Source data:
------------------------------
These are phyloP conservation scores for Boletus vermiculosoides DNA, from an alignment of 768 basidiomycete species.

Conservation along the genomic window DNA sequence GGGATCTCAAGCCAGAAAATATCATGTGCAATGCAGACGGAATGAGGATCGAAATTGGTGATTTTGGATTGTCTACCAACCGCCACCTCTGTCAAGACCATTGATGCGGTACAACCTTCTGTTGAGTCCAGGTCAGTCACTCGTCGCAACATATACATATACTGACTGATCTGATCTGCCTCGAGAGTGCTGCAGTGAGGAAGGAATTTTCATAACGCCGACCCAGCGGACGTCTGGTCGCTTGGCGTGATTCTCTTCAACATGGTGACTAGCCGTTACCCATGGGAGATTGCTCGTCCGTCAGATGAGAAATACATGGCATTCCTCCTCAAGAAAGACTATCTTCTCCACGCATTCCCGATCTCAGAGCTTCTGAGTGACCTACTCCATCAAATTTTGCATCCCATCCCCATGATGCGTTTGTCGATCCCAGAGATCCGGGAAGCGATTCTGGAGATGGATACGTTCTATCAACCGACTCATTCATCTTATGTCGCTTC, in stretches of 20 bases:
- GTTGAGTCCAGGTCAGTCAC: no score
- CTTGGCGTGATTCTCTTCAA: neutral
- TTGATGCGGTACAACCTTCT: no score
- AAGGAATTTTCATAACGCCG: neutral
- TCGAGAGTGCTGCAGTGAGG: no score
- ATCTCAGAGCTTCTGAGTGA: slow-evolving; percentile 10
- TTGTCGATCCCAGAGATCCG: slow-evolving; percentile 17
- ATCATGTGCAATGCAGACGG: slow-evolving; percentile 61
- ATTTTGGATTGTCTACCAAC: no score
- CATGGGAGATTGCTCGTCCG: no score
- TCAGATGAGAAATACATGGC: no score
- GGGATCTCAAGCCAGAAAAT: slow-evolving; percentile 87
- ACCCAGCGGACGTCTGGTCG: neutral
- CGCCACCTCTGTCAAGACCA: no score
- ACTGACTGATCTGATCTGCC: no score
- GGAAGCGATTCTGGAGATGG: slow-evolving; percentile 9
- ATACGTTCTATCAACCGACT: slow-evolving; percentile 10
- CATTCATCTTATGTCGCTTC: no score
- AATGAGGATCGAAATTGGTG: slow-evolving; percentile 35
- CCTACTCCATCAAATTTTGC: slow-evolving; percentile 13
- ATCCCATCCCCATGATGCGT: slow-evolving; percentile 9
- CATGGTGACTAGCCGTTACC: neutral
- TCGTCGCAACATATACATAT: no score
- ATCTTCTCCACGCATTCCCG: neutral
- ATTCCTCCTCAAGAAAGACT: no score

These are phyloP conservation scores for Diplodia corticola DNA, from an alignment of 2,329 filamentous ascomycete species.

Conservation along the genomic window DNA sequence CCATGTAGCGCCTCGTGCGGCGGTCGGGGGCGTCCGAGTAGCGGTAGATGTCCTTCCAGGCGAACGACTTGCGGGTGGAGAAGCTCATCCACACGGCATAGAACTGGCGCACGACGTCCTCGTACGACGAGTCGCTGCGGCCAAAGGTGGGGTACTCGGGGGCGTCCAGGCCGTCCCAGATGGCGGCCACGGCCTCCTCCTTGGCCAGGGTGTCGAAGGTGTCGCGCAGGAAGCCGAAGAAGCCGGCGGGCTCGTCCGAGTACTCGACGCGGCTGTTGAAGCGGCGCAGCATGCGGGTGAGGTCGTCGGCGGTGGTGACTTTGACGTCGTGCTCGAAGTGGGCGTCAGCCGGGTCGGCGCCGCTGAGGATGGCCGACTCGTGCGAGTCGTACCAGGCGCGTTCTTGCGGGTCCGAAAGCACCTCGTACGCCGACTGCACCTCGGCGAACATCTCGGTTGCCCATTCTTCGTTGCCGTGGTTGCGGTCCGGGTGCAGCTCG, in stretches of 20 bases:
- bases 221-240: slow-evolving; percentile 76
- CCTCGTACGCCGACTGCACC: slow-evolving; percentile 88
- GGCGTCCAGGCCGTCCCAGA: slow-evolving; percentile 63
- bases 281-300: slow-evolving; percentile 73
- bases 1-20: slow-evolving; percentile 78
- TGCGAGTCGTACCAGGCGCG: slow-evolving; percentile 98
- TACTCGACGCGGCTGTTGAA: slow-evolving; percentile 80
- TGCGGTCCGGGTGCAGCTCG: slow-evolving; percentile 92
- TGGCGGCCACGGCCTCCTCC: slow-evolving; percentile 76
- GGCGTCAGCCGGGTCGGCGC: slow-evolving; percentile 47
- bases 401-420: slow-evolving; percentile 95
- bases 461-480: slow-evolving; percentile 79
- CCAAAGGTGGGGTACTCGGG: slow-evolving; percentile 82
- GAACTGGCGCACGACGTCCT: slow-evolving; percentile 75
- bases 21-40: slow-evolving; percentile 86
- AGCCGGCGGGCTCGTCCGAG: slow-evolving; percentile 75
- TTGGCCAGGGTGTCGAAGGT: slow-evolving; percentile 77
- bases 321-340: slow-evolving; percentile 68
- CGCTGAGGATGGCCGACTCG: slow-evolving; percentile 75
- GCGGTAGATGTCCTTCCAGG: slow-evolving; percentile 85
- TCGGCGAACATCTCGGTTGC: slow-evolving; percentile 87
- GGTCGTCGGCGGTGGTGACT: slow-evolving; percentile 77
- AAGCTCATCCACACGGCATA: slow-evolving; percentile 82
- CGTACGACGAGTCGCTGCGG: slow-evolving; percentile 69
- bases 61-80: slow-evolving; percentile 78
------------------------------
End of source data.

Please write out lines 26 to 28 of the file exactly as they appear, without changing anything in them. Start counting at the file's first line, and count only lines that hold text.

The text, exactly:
- ATCTTCTCCACGCATTCCCG: neutral
- ATTCCTCCTCAAGAAAGACT: no score

These are phyloP conservation scores for Diplodia corticola DNA, from an alignment of 2,329 filamentous ascomycete species.